Those extra calories will accumulate around your waist.
Your health will suffer.
You will become more disspointed with your appearance.
You'll feel sluggish.


Give Yourself a Real Reward: The bottom line is that we eat unhealthy food as a reward, even though it causes more harm that good. It's time to give yourself a truly benificial reward - exercise.

 

Exercise is a healthy reward that will not only release endorphins into your system, but will also give you the benefit of weight loss and improved health.


I truly believe that you can overcome your pattern of overeating with healthy eating and regular exercise. Call or email today to get started on a program that will truly change your life.

 

Attention Yo-Yo Dieters: Please READ THIS before going on another diet this year!

Submitted By: Jennifer Brewer

If you are like millions of Americans, losing weight tops your list of New Year's Resolutions and chances are, you are thinking about starting some kind of diet. For years, losing weight was a top resolution of mine and January was when I would start my diet. You know the drill: "I won't eat any sugar, I will stop drinking wine, I will stop eating all bread products, etc, etc. Does any of this sound familiar?

 

And I would lose weight. In fact, I am probably one of the only people who think this but, DIETS DO WORK! Yes, you read that right. Think about it: a diet is designed to help you lose weight quickly, and most of the time, you do. However, the keeping the weight off part is where diets fall short. And year after year, I would typically gain the weight back and find myself making the same resolution again come December 31st. It took me a long time to figure out what Albert Einstein meant when he said so brilliantly, "Insanity is doing the same thing over and over again and expecting different results."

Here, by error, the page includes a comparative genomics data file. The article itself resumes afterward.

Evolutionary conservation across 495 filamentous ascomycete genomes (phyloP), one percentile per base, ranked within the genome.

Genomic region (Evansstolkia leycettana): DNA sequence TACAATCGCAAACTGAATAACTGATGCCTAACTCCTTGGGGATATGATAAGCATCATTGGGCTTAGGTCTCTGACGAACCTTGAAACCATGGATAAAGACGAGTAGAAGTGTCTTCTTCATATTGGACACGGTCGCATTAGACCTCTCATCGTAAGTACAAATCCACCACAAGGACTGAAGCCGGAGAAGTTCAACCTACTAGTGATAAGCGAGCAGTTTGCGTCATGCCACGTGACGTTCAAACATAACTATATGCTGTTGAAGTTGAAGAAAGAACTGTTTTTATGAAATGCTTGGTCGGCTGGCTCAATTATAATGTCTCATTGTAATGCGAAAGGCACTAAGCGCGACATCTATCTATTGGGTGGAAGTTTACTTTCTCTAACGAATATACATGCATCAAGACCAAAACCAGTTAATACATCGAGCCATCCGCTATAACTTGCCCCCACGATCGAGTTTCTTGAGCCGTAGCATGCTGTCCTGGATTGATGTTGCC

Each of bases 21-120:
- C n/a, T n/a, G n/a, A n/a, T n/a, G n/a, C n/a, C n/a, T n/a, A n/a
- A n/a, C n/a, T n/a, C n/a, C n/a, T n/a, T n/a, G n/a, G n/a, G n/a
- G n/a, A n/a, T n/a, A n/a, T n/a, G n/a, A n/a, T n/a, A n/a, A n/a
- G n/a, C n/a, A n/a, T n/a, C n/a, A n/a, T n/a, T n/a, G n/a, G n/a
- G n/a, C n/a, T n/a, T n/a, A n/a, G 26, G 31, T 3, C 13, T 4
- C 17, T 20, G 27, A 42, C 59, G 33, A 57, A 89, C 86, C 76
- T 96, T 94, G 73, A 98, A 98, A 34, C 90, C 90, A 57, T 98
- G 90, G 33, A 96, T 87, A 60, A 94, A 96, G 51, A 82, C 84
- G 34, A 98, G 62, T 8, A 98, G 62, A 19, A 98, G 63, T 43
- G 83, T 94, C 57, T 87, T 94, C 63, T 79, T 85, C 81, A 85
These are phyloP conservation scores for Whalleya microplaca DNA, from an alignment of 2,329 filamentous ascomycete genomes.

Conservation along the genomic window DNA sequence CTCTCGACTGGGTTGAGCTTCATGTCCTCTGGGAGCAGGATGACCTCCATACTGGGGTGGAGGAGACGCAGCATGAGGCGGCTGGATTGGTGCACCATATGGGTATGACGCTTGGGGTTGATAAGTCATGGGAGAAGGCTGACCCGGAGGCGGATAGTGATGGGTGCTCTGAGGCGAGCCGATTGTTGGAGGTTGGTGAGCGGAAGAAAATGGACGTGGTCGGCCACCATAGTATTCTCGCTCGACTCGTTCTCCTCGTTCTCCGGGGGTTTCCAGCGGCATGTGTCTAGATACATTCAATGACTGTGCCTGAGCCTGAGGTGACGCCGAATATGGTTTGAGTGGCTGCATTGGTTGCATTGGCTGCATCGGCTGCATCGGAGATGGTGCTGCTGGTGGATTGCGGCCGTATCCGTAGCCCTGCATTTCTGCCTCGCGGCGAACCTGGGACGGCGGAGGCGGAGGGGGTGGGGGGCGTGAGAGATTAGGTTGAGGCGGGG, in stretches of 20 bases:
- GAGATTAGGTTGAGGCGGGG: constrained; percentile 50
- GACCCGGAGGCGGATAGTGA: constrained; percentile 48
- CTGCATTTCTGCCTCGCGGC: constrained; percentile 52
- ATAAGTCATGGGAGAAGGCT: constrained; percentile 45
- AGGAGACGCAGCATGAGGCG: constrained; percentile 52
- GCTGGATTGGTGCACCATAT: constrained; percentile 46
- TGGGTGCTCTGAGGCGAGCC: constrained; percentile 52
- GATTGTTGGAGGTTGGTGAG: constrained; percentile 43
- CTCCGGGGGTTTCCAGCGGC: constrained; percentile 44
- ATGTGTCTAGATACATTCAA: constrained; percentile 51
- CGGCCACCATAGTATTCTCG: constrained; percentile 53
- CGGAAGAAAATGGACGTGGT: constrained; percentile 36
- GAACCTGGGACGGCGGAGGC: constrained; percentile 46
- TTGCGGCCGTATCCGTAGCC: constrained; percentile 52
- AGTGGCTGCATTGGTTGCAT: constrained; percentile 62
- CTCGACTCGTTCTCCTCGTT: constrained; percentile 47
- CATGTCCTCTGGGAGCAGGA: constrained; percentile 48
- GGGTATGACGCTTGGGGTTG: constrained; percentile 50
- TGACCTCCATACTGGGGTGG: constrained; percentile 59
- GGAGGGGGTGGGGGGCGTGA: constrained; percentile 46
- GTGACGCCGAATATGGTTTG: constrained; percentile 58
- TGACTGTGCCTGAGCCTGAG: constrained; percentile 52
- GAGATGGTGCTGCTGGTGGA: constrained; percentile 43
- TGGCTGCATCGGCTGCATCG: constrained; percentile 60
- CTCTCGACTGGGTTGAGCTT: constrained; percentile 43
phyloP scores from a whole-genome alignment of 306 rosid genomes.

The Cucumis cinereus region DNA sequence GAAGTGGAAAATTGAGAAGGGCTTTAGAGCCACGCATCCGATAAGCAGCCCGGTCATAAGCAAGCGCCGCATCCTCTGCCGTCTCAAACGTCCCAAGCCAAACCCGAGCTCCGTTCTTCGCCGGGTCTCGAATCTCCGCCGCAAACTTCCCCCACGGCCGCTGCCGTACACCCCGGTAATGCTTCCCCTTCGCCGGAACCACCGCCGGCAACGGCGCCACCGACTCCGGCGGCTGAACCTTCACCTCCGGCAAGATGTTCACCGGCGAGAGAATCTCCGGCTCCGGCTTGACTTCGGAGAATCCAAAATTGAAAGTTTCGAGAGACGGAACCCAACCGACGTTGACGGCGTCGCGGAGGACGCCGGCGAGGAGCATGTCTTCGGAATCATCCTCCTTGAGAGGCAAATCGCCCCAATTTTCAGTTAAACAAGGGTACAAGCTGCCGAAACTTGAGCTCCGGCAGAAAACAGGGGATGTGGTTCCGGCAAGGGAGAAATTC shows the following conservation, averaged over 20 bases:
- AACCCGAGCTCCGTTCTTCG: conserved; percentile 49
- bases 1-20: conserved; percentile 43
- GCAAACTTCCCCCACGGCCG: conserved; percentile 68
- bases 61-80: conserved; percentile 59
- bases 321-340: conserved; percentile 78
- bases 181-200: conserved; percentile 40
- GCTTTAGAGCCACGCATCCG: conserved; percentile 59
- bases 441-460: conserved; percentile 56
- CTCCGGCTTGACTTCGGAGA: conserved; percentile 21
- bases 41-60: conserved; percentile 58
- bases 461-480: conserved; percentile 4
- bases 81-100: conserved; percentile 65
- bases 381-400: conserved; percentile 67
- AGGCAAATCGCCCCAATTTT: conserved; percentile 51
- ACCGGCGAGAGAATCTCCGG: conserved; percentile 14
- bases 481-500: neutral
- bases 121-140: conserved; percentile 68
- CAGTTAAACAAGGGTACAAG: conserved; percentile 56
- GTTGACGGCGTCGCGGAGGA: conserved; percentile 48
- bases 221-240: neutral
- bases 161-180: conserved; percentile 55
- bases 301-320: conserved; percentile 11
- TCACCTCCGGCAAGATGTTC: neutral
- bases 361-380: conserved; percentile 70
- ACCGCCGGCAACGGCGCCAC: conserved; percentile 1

Looking back, I realize that I NEEDED diets to give me direction because I simply did not trust myself to make good food decisions. The reality was I felt that I had to restrict bread because I did not trust myself to stop eating it once I started. But, the thing is, I love bread and when I wasn't eating it I felt like I was on a diet and that was always a temporary situation in my mind. I mean, I never actually thought I would have to live my whole life without bread (oh, the horror!), I just thought I would "get" to eat it once I reached the "magic weight" (you know, the weight where all of your problems go away in a poof!) and became "enlightened" enough to stop eating bread after one or two slices.

 

When I sadly realized that food enlightenment wasn't going to come knocking on my front door, I had a choice to make: I could ride the diet rollercoaster for the rest of my life or I could learn to trust myself to make healthy food decisions. This meant opening my life up to all foods I loved, not counting calories or restricting my foods. It took a leap of faith (what if I gained 100 pounds?!!) but in learning to trust myself, I was able to lose weight without dieting and keep it off for good.


Since then, I have been on a mission to change the way people lose weight. I really feel the key to getting off the yo-yo dieting rollercoaster is learning to trust yourself to eat the foods that your whole body wants (not just your taste buds) and listening to your body when it tells you when it is hungry or has had enough.